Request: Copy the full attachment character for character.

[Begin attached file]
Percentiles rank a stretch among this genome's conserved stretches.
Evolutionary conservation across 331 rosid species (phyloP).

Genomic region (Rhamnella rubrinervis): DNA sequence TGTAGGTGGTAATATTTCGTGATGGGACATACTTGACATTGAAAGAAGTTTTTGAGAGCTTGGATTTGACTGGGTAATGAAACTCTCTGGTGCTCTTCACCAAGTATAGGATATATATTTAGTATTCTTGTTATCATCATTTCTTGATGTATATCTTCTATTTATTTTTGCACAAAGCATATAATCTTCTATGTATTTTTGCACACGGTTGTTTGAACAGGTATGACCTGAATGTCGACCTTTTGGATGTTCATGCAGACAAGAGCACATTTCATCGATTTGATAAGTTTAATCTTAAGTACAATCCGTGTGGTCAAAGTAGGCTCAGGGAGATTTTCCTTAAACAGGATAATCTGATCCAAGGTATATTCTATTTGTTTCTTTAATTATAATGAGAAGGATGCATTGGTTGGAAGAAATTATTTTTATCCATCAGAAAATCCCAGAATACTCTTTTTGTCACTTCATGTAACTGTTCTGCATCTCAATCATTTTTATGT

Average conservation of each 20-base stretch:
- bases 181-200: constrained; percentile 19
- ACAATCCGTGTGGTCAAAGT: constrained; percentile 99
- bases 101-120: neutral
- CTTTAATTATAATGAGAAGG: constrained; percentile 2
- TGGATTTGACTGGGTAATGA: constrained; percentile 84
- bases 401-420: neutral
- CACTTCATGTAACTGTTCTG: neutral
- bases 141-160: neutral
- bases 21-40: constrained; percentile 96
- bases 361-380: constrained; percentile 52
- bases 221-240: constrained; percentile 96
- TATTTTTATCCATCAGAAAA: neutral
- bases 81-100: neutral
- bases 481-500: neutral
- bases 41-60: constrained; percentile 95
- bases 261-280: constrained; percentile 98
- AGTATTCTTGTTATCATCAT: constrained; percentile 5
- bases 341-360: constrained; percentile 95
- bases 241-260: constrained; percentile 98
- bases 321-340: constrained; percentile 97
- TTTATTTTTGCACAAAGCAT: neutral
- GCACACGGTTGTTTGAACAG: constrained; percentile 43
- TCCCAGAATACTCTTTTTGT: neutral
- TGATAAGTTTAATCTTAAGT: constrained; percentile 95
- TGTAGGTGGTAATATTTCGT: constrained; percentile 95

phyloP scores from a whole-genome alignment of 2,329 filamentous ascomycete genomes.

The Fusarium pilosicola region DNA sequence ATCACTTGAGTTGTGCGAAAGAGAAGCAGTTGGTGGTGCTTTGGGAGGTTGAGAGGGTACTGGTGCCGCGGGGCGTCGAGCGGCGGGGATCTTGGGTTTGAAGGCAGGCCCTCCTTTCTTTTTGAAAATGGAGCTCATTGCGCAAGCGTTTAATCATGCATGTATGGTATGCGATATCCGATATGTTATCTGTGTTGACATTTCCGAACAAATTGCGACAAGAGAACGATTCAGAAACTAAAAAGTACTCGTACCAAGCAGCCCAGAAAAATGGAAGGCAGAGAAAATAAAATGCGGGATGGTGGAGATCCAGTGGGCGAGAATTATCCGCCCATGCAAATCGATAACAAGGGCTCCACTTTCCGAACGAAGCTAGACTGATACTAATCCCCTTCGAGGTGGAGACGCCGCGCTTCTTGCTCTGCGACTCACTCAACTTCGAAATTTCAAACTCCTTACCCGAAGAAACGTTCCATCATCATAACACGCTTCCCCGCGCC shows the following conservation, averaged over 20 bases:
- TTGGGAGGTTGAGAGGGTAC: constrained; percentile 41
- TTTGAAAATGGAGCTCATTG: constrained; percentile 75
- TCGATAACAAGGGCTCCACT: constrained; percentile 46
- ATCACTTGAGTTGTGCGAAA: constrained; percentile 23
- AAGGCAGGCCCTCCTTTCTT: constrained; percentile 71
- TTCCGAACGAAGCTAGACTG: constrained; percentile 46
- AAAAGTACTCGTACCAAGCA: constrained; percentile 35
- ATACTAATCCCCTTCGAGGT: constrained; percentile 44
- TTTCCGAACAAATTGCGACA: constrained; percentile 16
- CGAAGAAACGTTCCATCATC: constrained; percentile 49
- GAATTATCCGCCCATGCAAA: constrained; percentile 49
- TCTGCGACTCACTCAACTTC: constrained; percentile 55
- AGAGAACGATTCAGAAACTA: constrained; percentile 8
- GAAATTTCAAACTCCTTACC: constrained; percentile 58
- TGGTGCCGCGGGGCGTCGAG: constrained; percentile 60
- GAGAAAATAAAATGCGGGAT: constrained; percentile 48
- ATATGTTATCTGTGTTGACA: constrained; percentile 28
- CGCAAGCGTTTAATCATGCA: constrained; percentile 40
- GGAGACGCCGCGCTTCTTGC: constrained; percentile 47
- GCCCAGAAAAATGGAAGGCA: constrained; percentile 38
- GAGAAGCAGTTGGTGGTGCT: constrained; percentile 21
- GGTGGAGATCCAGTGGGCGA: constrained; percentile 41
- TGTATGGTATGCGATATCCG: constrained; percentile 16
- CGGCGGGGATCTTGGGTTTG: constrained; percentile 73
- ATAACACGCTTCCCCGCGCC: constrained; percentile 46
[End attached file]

Percentiles rank a stretch among this genome's conserved stretches.
Evolutionary conservation across 331 rosid species (phyloP).

Genomic region (Rhamnella rubrinervis): DNA sequence TGTAGGTGGTAATATTTCGTGATGGGACATACTTGACATTGAAAGAAGTTTTTGAGAGCTTGGATTTGACTGGGTAATGAAACTCTCTGGTGCTCTTCACCAAGTATAGGATATATATTTAGTATTCTTGTTATCATCATTTCTTGATGTATATCTTCTATTTATTTTTGCACAAAGCATATAATCTTCTATGTATTTTTGCACACGGTTGTTTGAACAGGTATGACCTGAATGTCGACCTTTTGGATGTTCATGCAGACAAGAGCACATTTCATCGATTTGATAAGTTTAATCTTAAGTACAATCCGTGTGGTCAAAGTAGGCTCAGGGAGATTTTCCTTAAACAGGATAATCTGATCCAAGGTATATTCTATTTGTTTCTTTAATTATAATGAGAAGGATGCATTGGTTGGAAGAAATTATTTTTATCCATCAGAAAATCCCAGAATACTCTTTTTGTCACTTCATGTAACTGTTCTGCATCTCAATCATTTTTATGT

Average conservation of each 20-base stretch:
- bases 181-200: constrained; percentile 19
- ACAATCCGTGTGGTCAAAGT: constrained; percentile 99
- bases 101-120: neutral
- CTTTAATTATAATGAGAAGG: constrained; percentile 2
- TGGATTTGACTGGGTAATGA: constrained; percentile 84
- bases 401-420: neutral
- CACTTCATGTAACTGTTCTG: neutral
- bases 141-160: neutral
- bases 21-40: constrained; percentile 96
- bases 361-380: constrained; percentile 52
- bases 221-240: constrained; percentile 96
- TATTTTTATCCATCAGAAAA: neutral
- bases 81-100: neutral
- bases 481-500: neutral
- bases 41-60: constrained; percentile 95
- bases 261-280: constrained; percentile 98
- AGTATTCTTGTTATCATCAT: constrained; percentile 5
- bases 341-360: constrained; percentile 95
- bases 241-260: constrained; percentile 98
- bases 321-340: constrained; percentile 97
- TTTATTTTTGCACAAAGCAT: neutral
- GCACACGGTTGTTTGAACAG: constrained; percentile 43
- TCCCAGAATACTCTTTTTGT: neutral
- TGATAAGTTTAATCTTAAGT: constrained; percentile 95
- TGTAGGTGGTAATATTTCGT: constrained; percentile 95

phyloP scores from a whole-genome alignment of 2,329 filamentous ascomycete genomes.

The Fusarium pilosicola region DNA sequence ATCACTTGAGTTGTGCGAAAGAGAAGCAGTTGGTGGTGCTTTGGGAGGTTGAGAGGGTACTGGTGCCGCGGGGCGTCGAGCGGCGGGGATCTTGGGTTTGAAGGCAGGCCCTCCTTTCTTTTTGAAAATGGAGCTCATTGCGCAAGCGTTTAATCATGCATGTATGGTATGCGATATCCGATATGTTATCTGTGTTGACATTTCCGAACAAATTGCGACAAGAGAACGATTCAGAAACTAAAAAGTACTCGTACCAAGCAGCCCAGAAAAATGGAAGGCAGAGAAAATAAAATGCGGGATGGTGGAGATCCAGTGGGCGAGAATTATCCGCCCATGCAAATCGATAACAAGGGCTCCACTTTCCGAACGAAGCTAGACTGATACTAATCCCCTTCGAGGTGGAGACGCCGCGCTTCTTGCTCTGCGACTCACTCAACTTCGAAATTTCAAACTCCTTACCCGAAGAAACGTTCCATCATCATAACACGCTTCCCCGCGCC shows the following conservation, averaged over 20 bases:
- TTGGGAGGTTGAGAGGGTAC: constrained; percentile 41
- TTTGAAAATGGAGCTCATTG: constrained; percentile 75
- TCGATAACAAGGGCTCCACT: constrained; percentile 46
- ATCACTTGAGTTGTGCGAAA: constrained; percentile 23
- AAGGCAGGCCCTCCTTTCTT: constrained; percentile 71
- TTCCGAACGAAGCTAGACTG: constrained; percentile 46
- AAAAGTACTCGTACCAAGCA: constrained; percentile 35
- ATACTAATCCCCTTCGAGGT: constrained; percentile 44
- TTTCCGAACAAATTGCGACA: constrained; percentile 16
- CGAAGAAACGTTCCATCATC: constrained; percentile 49
- GAATTATCCGCCCATGCAAA: constrained; percentile 49
- TCTGCGACTCACTCAACTTC: constrained; percentile 55
- AGAGAACGATTCAGAAACTA: constrained; percentile 8
- GAAATTTCAAACTCCTTACC: constrained; percentile 58
- TGGTGCCGCGGGGCGTCGAG: constrained; percentile 60
- GAGAAAATAAAATGCGGGAT: constrained; percentile 48
- ATATGTTATCTGTGTTGACA: constrained; percentile 28
- CGCAAGCGTTTAATCATGCA: constrained; percentile 40
- GGAGACGCCGCGCTTCTTGC: constrained; percentile 47
- GCCCAGAAAAATGGAAGGCA: constrained; percentile 38
- GAGAAGCAGTTGGTGGTGCT: constrained; percentile 21
- GGTGGAGATCCAGTGGGCGA: constrained; percentile 41
- TGTATGGTATGCGATATCCG: constrained; percentile 16
- CGGCGGGGATCTTGGGTTTG: constrained; percentile 73
- ATAACACGCTTCCCCGCGCC: constrained; percentile 46